What you're seeing is the growing list of places you are not allowed to put the panel.


Places currently forbidden are: Closets, bathrooms, stairways (the landings are OK), above any sort of counter, above the washing machine or dryer, and within most mechanical spaces/ utility rooms (clearance issues).


There seems to be a continuing desire to place the panel in the most concealed, least used part of homes. This will only become more of an issue as continuing changes in the code will necessairily result in homes having not one, but several panels in them. For example, the last house I wired had four panels - in addition to the 'main' panel.

(post #116285, reply #4 of 10)

I have a customer who bought a $500k condo last spring and the breaker box is located on the master bedroom wall. She's having her daughter (an artist) do a painting that will hang over the thing.

(post #116285, reply #6 of 10)

My panel is in the master BR too. I just embraced it and build a shallow closet in front of it. With the door closed it just looks like any other closet and with the door open I have working space. I lined the closet with pegboard and we use it for storing packs of batteries, tools, flashlights, cords and other electrical sorts of things. I also have the telecom stuff, LAN and TV amp/splitters in there.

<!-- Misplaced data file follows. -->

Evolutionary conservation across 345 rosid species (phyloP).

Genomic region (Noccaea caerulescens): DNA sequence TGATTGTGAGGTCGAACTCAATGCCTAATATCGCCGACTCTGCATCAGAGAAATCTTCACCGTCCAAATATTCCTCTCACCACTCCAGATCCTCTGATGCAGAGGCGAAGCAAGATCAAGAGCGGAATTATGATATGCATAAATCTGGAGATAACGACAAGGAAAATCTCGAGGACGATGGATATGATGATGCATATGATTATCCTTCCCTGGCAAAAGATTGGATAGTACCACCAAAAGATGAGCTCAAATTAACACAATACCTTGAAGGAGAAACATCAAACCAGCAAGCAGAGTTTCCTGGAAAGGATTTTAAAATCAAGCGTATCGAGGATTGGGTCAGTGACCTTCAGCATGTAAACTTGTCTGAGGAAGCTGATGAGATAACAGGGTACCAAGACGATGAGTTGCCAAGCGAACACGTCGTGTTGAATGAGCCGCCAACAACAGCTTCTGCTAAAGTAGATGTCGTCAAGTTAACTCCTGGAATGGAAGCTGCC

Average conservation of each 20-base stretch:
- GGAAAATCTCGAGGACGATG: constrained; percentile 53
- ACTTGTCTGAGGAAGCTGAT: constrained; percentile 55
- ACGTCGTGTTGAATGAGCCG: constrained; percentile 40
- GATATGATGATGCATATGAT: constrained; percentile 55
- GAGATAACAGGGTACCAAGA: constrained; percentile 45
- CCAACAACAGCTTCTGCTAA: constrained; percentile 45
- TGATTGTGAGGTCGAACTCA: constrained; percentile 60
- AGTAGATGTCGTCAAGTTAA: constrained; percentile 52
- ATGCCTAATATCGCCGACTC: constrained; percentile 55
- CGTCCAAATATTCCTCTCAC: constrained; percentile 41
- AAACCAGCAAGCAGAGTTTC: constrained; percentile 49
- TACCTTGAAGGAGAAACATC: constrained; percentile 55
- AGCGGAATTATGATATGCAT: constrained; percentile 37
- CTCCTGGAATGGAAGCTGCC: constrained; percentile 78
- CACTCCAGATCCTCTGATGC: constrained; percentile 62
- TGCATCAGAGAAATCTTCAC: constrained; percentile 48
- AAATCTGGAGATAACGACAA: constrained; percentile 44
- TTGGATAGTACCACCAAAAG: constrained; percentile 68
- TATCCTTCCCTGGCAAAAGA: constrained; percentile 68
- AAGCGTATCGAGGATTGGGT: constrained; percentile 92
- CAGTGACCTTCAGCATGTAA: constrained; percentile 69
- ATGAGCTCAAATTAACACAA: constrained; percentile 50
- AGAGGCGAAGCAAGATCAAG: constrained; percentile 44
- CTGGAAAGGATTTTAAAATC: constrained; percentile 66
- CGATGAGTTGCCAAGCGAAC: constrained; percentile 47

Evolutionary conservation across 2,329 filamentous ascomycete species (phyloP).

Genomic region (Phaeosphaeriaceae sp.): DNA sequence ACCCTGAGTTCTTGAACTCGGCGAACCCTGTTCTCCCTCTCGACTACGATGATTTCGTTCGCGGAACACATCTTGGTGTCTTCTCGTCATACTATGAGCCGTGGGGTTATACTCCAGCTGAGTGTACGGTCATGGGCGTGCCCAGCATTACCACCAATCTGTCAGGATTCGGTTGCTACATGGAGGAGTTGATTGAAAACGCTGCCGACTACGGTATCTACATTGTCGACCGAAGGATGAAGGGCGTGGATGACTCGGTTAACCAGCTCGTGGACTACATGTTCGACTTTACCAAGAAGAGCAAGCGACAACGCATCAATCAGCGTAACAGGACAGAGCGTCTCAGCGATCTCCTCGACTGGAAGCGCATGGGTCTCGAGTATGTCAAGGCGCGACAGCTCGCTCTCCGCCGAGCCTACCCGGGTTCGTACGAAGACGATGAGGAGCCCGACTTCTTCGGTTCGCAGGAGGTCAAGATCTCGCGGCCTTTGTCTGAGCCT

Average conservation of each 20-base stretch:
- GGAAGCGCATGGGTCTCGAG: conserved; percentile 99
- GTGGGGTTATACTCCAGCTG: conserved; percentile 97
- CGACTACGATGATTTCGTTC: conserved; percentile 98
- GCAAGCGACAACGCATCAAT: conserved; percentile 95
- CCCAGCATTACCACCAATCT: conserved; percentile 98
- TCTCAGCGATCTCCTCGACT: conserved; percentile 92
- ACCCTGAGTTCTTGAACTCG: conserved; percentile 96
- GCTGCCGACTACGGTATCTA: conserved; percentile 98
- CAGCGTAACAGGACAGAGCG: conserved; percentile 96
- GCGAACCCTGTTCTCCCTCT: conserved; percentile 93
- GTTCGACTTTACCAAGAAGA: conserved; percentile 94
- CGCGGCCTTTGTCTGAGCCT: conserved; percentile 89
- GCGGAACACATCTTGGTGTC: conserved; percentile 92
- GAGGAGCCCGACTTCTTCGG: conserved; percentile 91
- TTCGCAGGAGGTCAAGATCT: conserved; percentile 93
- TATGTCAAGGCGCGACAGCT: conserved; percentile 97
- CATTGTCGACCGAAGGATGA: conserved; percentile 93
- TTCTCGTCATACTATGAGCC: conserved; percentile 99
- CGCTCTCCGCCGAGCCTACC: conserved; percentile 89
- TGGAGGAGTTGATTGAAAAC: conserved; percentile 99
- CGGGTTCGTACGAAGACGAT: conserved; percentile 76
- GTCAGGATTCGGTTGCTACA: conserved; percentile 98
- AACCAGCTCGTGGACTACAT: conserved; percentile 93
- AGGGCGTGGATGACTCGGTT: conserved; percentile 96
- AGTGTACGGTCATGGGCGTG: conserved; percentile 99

Greg

(post #116285, reply #7 of 10)

That's an OK solution so long as the space in front of the panel is so narrow that no one would reasonably be tempted to install shelves in front.


A strong nation, like a strong person, can afford to be gentle, firm, thoughtful, and restrained. It can afford to extend a helping hand to others. It's a weak nation, like a weak person, that must behave with bluster and boasting and rashness and other signs of insecurity. --Jimmy Carter


Of all the preposterous assumptions of humanity over humanity, nothing exceeds most of the criticisms made on the habits of the poor by the well-housed, well-warmed, and well-fed.  --Herman Melville

(post #116285, reply #9 of 10)

That wouldn't work for my customer. There's no room for something like that and any "obstruction" would be a code issue. According to the building management, hanging a picture or painting is about all that can be done.

(post #116285, reply #10 of 10)

A common trick is to place the panel where it will be concealed by a normally open door.

(post #116285, reply #5 of 10)

No breaker/disconnect panel can be in a location that is not "readily accessible". Inspectors now generally interpret this to mean that it can't be in an ordinary closet, since closets tend to get filled with stuff that would block access to the panel.

Note that the breaker panel does not have to be the "service disconnect" -- the disconnect can be a separate box. So the breaker panel does not have to be near the service entrance (though it's a good idea, to cut down on wire length).


A strong nation, like a strong person, can afford to be gentle, firm, thoughtful, and restrained. It can afford to extend a helping hand to others. It's a weak nation, like a weak person, that must behave with bluster and boasting and rashness and other signs of insecurity. --Jimmy Carter


Of all the preposterous assumptions of humanity over humanity, nothing exceeds most of the criticisms made on the habits of the poor by the well-housed, well-warmed, and well-fed.  --Herman Melville